Barbara Glakas February 09, 2013 at 03:09 PM
Delegate Rust, Thanks for your feedback on this issue. The reason I said that I was not sure what your core values are on this issue is because you have shifted your position on it so many times over the last few years. In 2006 you voted to prohibit undocumented immigrants from even enrolling in public universities. Then in 2007 you voted to prevent them from getting in-state tuition. Then in 2011 you were back to prohibiting them from enrolling. Now in 2013 you support in-state tuition for them. So it’s hard for me to trust your true values on this policy, when you have waffled back and forth on it. What do you REALLY believe in? I can’t help but think that if you had felt strongly that all students residing in Virginia should have access to higher education, which you would have been fighting for that all along – especially as a member of the House Education Committee – as opposed to waiting to see what the President and other states did. I was surprised that you were quoted in the article as saying of this Virginia Dream Act-like legislation that, "The bill has never gotten this far before. In fact, it's never gotten anywhere,” when you have been voting against it for years. Nevertheless, regardless of your motivations or recent change of heart, I supported your effort this year to pass the bill, even though it died in the Appropriations Committee.
Barbara Glakas February 09, 2013 at 03:17 PM
Correction: In the second line of the second paragraph of my above post (Feb 9, 10:09), I meant to say "that you would have been fighting for," not "which you would hav been fighting for."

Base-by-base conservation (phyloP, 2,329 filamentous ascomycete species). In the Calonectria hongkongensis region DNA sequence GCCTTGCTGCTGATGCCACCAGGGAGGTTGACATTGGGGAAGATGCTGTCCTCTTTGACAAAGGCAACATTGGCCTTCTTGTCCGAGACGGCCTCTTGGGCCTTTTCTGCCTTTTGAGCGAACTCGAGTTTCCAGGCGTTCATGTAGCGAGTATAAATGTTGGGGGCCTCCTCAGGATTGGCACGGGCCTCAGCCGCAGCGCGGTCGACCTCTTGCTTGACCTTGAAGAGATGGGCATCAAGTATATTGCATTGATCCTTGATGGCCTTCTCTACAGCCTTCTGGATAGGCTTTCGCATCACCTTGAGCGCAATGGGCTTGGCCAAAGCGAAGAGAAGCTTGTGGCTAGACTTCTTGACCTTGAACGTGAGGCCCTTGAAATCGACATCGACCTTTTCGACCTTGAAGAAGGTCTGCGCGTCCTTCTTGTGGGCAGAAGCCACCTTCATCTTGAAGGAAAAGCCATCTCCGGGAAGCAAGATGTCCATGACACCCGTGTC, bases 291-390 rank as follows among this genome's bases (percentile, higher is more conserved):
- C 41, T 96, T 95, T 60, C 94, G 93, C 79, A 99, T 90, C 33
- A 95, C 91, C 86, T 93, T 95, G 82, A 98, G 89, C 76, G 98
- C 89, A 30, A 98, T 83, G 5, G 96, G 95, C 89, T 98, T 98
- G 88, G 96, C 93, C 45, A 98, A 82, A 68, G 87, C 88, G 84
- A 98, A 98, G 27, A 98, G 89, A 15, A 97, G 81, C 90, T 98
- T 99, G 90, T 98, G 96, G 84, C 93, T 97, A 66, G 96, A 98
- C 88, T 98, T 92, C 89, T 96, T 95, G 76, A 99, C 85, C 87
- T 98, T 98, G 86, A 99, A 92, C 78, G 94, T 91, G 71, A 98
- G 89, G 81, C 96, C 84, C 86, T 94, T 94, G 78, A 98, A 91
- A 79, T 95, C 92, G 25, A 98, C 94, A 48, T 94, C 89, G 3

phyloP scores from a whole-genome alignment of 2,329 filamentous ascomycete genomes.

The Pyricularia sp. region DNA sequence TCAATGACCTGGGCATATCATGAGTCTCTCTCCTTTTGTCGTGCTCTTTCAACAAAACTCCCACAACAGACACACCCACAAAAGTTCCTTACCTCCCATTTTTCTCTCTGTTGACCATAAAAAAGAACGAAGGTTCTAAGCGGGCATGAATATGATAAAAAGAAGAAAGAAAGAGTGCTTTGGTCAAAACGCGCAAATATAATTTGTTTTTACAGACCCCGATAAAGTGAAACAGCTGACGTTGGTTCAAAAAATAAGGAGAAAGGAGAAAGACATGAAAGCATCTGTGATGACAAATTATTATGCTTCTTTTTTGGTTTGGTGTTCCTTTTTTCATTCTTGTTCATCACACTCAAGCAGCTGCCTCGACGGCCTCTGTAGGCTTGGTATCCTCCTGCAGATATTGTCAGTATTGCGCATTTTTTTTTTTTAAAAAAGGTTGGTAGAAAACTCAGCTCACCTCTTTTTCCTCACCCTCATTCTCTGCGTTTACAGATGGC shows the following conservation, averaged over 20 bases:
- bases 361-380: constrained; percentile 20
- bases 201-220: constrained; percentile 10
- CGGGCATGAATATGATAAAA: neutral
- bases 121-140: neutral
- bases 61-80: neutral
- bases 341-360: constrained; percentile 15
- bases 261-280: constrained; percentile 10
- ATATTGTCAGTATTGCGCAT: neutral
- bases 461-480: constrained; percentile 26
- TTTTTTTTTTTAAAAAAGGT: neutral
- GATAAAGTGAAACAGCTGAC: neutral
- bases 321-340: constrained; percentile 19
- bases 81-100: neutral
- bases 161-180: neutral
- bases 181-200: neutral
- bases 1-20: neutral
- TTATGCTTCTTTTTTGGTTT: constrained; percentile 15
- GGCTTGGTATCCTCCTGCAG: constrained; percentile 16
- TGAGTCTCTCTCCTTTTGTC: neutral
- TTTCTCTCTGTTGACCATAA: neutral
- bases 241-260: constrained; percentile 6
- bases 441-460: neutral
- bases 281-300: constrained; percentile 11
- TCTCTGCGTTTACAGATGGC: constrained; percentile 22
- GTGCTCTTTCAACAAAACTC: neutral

William Campenni February 09, 2013 at 04:52 PM
Thanks Ms. Glakas. You educate these politicians that pandering to the illegal alien advocates just won't work. And they had counted on winning your vote. Could you please also send your comments to Messrs McCain, Rubio, Graham, and Rove down at the Republican headquarters? They also thought they had your vote wrapped up with their pandering moves. And while you're at it, could you also send the part about ". . . it’s hard for me to trust your true values on this policy, when you have waffled back and forth on it." to the man who stands astride the Glakasian pedestal, Barack Obama, telling him likewise that you don't appreciate his waffling on those issues he was against before he became for, like unpatriotic deficits, gay marriage, keeping Guantanamo, tax increases on the middle class, cost increases to healthcare, etc. etc. You can twitter him on your Obamaphone.
Barbara Glakas February 09, 2013 at 06:39 PM
Bill, Glakasian pedestal. Nice one. Sorry you are sore about the President. You keep quoting Federal law, but the broader point that I think you are missing is that the general public is ready for these laws to change. That is why you see movement on this issue. That is why both Republicans and Democrats in Congress, as well as the President, are working on updating our immigration laws. That is why many states have already started adopting their own version of the Dream Act. I know you and I have different points of view on this use, but in the long run, I believe a Dream Act law will be good for Virginia. And yes, Jennifer Boysko has supported this consistently.